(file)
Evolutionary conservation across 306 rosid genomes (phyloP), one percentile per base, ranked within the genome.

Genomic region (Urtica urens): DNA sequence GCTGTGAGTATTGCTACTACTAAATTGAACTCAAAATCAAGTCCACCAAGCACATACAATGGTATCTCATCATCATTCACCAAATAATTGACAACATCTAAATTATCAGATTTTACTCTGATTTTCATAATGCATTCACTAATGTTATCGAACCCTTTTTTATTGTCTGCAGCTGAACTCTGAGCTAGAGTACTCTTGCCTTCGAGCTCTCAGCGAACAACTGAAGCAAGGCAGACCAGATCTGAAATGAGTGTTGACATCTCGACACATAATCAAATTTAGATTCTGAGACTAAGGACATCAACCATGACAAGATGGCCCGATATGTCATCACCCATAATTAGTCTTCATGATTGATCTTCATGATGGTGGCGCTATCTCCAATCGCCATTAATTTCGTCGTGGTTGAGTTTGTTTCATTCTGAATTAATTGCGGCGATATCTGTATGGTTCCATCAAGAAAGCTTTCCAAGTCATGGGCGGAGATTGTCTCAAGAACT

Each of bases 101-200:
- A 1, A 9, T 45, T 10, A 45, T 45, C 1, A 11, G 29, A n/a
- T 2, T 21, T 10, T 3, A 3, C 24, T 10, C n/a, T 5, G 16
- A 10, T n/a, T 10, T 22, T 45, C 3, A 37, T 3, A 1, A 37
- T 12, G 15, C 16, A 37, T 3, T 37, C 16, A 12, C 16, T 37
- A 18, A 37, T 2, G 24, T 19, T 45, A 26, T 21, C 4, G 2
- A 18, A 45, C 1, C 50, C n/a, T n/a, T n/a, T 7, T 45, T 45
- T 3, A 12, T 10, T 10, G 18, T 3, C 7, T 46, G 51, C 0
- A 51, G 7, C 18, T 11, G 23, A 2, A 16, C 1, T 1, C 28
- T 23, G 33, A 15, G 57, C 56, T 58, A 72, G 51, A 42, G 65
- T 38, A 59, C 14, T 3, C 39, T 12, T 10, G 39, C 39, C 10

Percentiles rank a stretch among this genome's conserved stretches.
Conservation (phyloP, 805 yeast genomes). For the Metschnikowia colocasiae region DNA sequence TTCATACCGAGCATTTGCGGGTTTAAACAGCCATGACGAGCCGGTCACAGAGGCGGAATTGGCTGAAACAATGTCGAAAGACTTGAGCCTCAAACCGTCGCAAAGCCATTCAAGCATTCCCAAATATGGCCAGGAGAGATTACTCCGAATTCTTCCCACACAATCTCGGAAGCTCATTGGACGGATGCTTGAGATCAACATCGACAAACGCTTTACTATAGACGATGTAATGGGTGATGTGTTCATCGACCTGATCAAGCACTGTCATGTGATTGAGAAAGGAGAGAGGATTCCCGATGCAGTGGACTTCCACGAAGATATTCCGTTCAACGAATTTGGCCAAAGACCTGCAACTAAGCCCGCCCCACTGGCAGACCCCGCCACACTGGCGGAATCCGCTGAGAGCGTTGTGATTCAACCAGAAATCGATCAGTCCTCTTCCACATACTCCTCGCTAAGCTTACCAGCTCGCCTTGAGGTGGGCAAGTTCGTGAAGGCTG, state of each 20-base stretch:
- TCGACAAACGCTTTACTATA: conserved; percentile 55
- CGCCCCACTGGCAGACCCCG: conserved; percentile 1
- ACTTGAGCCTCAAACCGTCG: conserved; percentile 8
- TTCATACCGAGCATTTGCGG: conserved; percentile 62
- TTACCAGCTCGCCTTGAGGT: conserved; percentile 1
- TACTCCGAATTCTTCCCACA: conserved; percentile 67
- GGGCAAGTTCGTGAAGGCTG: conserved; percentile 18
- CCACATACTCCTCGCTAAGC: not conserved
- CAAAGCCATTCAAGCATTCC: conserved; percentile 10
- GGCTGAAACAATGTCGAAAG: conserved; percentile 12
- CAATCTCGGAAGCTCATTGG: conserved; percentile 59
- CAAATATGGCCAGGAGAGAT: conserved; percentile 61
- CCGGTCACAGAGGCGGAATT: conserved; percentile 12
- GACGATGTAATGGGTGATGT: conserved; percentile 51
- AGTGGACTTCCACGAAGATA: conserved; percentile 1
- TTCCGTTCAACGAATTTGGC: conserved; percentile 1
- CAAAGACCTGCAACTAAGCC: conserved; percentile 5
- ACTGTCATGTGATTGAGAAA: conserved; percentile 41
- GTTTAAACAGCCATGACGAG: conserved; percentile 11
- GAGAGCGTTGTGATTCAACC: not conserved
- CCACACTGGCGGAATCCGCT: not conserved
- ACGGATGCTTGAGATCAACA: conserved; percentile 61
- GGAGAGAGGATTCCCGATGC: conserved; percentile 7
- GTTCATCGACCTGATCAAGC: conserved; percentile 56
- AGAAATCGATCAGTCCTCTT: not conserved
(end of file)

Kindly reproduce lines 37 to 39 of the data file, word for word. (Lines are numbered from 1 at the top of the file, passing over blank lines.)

- ACGGATGCTTGAGATCAACA: conserved; percentile 61
- GGAGAGAGGATTCCCGATGC: conserved; percentile 7
- GTTCATCGACCTGATCAAGC: conserved; percentile 56